Long-term exposure to periodontal disease bacteria causes inflammation and degeneration of brain neurons in mice that is similar to the effects of Alzheimer’s disease in humans, according to a new study from researchers at the University of Illinois at Chicago (UIC).
The findings, which are published in PLOS ONE, suggest that periodontal disease may be an initiator of Alzheimer’s.
Dr Keiko Watanabe, corresponding author on the study said: “Other studies have demonstrated a close association between periodontitis and cognitive impairment, but this is the first study to show that exposure to the periodontal bacteria results in the formation of senile plaques that accelerate the development of neuropathology found in Alzheimer’s patients.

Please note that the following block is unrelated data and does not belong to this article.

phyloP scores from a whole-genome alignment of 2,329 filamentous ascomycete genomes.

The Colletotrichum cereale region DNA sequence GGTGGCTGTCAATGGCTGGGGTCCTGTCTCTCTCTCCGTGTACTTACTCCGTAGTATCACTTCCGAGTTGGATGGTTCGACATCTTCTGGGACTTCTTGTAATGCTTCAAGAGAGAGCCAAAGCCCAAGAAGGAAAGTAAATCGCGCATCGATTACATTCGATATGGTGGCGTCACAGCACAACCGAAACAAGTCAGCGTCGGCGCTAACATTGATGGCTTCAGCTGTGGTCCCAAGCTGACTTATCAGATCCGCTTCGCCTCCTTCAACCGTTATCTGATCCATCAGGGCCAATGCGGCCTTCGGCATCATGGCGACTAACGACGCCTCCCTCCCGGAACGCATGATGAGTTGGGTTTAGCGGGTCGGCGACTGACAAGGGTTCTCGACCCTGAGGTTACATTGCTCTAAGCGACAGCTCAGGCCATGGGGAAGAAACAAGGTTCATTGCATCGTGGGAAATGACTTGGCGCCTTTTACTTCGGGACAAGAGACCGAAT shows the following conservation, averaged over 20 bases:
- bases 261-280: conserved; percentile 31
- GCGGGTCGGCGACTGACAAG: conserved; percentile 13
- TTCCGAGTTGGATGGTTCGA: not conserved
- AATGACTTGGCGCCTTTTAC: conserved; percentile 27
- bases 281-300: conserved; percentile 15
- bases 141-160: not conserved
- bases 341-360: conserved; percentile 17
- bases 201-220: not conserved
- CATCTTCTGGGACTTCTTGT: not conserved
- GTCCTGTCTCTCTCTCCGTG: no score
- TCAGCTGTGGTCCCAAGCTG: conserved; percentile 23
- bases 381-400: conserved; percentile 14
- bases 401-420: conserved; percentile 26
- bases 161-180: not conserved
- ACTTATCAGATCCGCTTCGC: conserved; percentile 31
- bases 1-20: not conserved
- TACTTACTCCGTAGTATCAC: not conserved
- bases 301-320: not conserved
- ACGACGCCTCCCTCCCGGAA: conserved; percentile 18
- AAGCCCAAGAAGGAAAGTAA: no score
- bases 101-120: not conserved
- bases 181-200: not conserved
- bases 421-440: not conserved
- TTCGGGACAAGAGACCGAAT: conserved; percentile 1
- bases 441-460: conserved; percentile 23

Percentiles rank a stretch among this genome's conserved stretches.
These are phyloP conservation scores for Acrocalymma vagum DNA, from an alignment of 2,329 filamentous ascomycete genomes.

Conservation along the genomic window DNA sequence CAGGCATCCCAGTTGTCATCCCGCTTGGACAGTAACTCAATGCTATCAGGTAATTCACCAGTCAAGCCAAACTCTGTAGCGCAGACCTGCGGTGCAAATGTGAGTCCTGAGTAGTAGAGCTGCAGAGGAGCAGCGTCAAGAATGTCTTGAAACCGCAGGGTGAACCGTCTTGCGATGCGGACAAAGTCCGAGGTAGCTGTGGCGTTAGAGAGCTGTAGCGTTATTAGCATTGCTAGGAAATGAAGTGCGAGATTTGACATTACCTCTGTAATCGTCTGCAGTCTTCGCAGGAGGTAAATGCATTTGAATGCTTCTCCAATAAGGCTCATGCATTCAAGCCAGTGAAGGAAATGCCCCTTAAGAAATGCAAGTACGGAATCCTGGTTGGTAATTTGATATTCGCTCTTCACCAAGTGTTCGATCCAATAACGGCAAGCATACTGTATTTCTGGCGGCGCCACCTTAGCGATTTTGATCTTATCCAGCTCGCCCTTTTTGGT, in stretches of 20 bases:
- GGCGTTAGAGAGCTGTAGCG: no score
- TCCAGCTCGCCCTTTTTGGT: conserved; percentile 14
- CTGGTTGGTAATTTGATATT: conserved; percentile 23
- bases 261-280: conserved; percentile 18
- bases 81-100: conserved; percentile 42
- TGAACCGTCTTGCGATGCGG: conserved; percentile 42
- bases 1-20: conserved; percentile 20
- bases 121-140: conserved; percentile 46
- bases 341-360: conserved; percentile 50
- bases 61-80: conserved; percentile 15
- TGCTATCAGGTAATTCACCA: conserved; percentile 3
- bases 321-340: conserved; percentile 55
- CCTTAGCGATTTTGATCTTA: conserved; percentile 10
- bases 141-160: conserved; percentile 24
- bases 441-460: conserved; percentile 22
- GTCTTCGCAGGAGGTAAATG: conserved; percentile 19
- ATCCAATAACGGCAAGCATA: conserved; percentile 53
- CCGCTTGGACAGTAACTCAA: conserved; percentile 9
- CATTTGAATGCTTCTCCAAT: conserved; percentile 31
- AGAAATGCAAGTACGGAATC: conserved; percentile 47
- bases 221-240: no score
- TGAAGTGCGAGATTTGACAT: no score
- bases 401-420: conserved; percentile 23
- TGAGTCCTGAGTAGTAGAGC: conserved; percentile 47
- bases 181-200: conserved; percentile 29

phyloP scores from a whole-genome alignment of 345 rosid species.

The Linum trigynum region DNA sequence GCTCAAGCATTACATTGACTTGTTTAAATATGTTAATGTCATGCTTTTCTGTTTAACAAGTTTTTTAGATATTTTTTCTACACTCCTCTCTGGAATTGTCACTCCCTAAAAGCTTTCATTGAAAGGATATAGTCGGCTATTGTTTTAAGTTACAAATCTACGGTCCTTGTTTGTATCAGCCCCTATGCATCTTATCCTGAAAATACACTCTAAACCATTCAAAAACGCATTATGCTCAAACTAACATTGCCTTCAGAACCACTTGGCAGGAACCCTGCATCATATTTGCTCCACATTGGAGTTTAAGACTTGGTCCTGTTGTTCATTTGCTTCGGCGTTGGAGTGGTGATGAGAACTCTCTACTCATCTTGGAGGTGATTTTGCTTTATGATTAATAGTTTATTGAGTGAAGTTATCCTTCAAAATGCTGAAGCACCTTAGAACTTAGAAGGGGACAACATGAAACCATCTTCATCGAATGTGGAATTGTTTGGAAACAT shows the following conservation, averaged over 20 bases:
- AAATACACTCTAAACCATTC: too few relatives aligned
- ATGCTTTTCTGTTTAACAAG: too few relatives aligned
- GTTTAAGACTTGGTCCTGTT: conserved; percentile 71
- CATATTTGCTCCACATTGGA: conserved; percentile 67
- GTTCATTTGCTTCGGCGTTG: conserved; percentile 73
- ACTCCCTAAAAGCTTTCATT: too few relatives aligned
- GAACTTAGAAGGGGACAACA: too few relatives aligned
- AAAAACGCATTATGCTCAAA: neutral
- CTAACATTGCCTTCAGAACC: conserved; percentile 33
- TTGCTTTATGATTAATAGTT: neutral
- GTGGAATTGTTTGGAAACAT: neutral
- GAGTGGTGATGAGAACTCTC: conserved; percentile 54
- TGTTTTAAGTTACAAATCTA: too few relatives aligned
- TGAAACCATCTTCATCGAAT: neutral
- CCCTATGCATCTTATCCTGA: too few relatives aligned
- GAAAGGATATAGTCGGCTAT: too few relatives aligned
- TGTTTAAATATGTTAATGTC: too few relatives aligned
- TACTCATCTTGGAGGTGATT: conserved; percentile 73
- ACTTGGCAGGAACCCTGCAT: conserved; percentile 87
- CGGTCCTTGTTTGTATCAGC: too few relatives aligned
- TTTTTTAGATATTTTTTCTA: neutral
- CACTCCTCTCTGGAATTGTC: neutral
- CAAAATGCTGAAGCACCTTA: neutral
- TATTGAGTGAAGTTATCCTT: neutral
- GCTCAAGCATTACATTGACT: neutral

“This was a big surprise. We did not expect that the periodontal pathogen would have this much influence on the brain, or that the effects would so thoroughly resemble Alzheimer’s disease.”
To study the impact of the bacteria on brain health, Watanabe and her colleagues established chronic periodontitis in 10 wild-type mice. Another 10 mice served as the control group. After 22 weeks of repeated oral application of the bacteria to the study group, the researchers studied the brain tissue of the mice and compared brain health.
The researchers found that the mice chronically exposed to the bacteria had significantly higher amounts of accumulated amyloid beta – a senile plaque found in the brain tissue of Alzheimer’s patients. The study group also had more brain inflammation and fewer intact neurons due to degeneration.
Watanabe said: “Oral hygiene is an important predictor of disease, including diseases that happen outside the mouth”.